One would expect that Mexican folkloric dance, which traces its origins to a mixture of indigenous practices with the influence of the Spanish conquest has nothing new under the sun.
One would be wrong from watching the Mexican folkloric dance showcase all three days at PuebloFest.
Other than a couple of glitches with electrical power, the dance groups from México and California that showed up put on dazzling examples of showmanship, choreography and creativity.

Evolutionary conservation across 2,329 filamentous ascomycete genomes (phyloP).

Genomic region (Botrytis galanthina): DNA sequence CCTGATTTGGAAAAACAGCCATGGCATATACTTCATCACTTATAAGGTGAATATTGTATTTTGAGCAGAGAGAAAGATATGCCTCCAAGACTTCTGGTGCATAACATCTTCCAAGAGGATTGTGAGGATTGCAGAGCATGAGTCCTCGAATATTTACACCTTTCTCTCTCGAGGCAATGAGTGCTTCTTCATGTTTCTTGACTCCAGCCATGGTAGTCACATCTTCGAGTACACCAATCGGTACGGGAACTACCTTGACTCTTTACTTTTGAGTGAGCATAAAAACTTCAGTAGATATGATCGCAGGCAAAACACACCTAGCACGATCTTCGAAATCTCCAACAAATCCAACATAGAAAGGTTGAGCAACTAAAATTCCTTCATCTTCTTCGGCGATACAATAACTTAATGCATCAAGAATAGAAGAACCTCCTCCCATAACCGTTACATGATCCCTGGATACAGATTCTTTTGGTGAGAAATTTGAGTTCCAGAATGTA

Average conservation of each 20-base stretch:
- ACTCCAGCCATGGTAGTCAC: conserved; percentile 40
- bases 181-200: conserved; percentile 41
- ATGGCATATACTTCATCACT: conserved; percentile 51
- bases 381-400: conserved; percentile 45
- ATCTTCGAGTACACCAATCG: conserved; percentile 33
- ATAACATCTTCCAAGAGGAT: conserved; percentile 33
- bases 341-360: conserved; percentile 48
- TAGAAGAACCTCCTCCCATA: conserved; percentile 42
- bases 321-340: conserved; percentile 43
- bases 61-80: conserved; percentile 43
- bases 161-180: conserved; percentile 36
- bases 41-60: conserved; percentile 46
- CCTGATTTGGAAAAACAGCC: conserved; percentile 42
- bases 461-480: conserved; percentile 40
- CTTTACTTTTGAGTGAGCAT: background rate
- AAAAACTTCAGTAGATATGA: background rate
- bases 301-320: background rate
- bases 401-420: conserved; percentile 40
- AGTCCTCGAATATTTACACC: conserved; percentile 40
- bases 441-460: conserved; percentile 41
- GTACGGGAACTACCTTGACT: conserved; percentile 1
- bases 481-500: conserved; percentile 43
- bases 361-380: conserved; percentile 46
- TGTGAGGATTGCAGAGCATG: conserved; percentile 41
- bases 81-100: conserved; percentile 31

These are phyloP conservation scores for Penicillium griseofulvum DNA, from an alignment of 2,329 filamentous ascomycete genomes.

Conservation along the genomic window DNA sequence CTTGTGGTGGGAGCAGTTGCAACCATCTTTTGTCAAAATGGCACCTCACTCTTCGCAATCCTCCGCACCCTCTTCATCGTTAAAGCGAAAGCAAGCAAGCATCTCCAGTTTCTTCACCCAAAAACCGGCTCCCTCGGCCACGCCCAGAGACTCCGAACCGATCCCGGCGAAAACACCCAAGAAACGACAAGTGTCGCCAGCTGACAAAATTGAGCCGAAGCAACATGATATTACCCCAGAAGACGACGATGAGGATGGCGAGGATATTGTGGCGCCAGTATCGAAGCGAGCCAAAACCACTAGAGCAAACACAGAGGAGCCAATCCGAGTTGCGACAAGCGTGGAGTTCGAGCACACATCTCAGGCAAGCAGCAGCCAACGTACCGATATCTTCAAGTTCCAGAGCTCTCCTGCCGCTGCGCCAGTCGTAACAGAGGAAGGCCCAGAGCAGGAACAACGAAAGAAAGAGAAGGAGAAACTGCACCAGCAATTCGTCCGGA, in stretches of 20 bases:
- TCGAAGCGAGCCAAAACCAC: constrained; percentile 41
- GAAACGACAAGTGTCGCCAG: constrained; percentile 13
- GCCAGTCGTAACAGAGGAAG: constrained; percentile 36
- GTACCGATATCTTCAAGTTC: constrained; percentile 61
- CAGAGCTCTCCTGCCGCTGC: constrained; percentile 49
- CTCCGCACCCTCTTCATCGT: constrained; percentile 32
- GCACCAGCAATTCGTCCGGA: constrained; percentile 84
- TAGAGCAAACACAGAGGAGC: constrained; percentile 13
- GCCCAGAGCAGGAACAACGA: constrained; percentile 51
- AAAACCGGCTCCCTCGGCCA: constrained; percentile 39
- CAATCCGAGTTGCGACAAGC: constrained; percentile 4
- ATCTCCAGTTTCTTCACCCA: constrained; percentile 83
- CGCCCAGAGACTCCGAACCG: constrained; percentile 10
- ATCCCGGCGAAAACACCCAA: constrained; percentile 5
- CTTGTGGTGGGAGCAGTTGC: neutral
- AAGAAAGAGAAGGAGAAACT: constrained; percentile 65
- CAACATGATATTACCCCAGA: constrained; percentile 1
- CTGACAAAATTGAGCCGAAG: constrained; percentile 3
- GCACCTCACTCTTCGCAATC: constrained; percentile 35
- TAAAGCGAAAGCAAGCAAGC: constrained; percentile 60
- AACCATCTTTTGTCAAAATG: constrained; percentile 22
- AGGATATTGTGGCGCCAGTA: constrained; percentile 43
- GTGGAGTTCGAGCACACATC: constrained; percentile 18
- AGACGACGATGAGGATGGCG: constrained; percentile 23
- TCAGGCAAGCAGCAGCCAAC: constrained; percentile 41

In the end, it was Los Danzantes de Aztlán from Fresno State that walked off with the first-place trophy after putting a new spin on a dance from Hidalgo. The women dancers used their rebozos (Mexican shawls) to “harness” their dance partners.
Teocalli Cultural Academy, borrowing on choreography by Óscar Bustos, captured second place in the competition with a dance from Veracruz.
Third place went to San José’s Alika de Nayar, which presented a dance from Guerrero.
Julio Bustos, Teocalli director and coordinator of the showcase, said the event would likely move inside a building on the sprawling Tulare International Agri-Center next year to accommodate the groups and their fans.